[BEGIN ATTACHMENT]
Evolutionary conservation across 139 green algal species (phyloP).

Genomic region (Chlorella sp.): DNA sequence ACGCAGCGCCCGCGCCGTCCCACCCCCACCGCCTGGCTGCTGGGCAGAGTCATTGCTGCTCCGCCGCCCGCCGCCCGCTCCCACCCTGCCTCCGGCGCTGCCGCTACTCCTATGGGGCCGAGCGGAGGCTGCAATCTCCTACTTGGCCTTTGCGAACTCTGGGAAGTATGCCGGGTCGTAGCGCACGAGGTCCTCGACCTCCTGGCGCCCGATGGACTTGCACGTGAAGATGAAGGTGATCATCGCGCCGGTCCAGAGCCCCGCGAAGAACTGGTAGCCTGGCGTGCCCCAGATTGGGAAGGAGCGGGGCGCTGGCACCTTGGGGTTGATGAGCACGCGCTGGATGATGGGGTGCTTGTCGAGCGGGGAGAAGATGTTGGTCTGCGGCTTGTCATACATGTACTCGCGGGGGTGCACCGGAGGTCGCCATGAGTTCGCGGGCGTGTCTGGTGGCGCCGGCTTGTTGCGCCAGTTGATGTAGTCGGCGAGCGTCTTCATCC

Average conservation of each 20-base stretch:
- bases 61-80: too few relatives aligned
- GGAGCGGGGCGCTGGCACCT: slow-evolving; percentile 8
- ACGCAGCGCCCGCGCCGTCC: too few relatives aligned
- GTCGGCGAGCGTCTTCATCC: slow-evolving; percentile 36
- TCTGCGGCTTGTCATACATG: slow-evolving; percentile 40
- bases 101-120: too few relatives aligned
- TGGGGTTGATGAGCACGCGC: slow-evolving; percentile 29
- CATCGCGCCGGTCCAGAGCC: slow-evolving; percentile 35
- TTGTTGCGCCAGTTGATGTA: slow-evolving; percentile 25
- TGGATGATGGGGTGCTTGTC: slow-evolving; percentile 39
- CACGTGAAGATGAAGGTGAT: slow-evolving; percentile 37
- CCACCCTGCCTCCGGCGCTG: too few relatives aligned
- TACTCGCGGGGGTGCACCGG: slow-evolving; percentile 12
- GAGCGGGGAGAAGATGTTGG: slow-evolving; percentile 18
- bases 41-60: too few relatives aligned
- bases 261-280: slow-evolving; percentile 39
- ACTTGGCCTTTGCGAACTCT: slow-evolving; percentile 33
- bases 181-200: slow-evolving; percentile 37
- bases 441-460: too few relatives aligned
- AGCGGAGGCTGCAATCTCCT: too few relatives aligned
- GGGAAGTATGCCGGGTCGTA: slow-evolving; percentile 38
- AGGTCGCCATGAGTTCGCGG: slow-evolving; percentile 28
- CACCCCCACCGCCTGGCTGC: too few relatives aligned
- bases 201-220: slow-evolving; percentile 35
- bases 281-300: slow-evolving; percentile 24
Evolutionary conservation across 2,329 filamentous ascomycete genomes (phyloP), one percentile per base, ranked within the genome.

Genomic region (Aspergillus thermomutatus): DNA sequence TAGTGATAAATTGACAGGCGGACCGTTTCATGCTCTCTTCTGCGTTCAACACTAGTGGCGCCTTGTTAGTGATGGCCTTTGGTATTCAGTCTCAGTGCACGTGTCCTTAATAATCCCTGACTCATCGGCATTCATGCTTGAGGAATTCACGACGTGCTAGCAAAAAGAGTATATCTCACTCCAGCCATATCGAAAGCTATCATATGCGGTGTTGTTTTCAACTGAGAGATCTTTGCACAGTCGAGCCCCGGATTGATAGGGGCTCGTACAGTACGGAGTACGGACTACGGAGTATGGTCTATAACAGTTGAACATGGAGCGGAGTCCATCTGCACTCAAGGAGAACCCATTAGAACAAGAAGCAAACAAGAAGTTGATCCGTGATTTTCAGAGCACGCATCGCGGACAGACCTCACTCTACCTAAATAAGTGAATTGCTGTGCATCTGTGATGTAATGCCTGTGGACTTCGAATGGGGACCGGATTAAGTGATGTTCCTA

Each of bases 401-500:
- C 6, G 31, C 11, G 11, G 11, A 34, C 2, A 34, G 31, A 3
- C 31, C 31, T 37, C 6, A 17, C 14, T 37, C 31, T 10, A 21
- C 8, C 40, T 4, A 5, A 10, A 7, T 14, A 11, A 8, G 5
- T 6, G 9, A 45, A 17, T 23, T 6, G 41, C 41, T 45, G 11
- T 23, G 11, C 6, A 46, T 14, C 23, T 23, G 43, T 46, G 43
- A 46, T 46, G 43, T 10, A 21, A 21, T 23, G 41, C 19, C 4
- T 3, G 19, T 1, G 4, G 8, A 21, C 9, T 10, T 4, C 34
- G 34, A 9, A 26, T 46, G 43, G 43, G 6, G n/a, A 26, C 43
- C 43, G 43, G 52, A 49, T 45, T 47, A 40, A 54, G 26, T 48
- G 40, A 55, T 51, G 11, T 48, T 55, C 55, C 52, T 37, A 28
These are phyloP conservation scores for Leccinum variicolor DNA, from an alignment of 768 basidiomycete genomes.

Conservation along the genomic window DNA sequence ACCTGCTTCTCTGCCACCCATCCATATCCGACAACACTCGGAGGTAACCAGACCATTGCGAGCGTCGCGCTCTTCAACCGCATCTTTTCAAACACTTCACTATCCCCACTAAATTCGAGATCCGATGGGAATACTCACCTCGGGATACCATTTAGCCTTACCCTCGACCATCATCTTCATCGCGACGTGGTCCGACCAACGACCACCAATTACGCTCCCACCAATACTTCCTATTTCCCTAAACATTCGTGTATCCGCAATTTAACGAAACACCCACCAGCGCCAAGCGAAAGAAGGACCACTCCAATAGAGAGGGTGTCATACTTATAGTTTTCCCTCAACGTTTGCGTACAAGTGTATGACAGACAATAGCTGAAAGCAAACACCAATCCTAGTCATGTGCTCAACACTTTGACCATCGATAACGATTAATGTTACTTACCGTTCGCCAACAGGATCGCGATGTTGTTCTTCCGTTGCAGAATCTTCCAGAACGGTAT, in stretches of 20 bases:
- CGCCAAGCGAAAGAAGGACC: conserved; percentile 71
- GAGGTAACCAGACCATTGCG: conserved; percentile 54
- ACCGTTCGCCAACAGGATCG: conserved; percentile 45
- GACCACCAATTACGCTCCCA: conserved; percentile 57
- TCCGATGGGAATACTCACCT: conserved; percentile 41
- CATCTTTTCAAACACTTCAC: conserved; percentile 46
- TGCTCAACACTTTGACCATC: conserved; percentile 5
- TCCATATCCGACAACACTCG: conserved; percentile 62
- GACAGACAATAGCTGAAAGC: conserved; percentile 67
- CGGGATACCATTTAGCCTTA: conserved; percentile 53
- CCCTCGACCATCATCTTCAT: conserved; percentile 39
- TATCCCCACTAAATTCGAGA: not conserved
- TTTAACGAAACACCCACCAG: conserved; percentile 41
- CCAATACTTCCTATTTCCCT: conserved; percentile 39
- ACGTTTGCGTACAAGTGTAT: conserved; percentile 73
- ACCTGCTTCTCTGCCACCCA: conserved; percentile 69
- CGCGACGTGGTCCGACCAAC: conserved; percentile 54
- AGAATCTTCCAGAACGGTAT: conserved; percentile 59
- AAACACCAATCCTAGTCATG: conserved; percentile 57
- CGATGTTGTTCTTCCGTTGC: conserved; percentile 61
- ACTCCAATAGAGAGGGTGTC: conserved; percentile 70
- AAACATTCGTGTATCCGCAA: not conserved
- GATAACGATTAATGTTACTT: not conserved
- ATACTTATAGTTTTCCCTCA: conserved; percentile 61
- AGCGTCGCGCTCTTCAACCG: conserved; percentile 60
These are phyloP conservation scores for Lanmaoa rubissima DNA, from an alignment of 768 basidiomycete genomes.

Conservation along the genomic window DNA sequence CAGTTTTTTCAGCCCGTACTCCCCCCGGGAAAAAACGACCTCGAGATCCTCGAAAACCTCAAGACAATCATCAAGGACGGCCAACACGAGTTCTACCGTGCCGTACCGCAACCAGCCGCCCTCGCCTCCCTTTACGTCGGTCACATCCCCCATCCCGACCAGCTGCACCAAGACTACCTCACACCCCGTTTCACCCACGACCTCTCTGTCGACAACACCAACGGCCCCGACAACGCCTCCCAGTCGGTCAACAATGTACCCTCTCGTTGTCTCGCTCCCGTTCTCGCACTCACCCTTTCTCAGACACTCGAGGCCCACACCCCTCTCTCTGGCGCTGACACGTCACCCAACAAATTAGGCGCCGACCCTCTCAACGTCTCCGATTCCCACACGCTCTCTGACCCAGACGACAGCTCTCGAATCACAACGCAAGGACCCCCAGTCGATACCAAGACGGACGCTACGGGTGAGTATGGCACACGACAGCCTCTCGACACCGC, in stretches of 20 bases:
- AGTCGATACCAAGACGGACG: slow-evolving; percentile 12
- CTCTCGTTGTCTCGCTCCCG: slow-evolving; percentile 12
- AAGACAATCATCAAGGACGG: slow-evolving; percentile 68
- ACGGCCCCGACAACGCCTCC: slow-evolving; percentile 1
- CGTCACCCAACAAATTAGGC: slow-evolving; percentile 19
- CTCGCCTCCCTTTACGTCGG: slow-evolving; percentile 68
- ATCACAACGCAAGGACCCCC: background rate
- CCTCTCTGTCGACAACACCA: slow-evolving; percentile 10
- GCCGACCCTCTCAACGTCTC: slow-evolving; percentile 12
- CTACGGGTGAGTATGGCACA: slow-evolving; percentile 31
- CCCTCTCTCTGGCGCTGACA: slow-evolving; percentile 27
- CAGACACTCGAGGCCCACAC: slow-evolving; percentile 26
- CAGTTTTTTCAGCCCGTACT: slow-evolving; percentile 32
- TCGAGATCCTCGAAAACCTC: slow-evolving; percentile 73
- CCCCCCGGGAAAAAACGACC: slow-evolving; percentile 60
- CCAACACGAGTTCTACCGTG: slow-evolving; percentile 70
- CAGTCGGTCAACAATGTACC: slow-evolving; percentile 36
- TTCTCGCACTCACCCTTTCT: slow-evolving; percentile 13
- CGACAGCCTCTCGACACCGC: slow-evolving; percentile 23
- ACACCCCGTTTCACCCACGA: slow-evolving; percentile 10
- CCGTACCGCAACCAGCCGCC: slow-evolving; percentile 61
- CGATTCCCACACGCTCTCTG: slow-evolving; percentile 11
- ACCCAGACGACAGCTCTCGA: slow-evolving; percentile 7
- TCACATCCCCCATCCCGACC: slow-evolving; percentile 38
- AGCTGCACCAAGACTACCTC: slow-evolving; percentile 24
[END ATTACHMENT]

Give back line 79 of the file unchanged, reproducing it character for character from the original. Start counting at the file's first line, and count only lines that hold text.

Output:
- GCCGACCCTCTCAACGTCTC: slow-evolving; percentile 12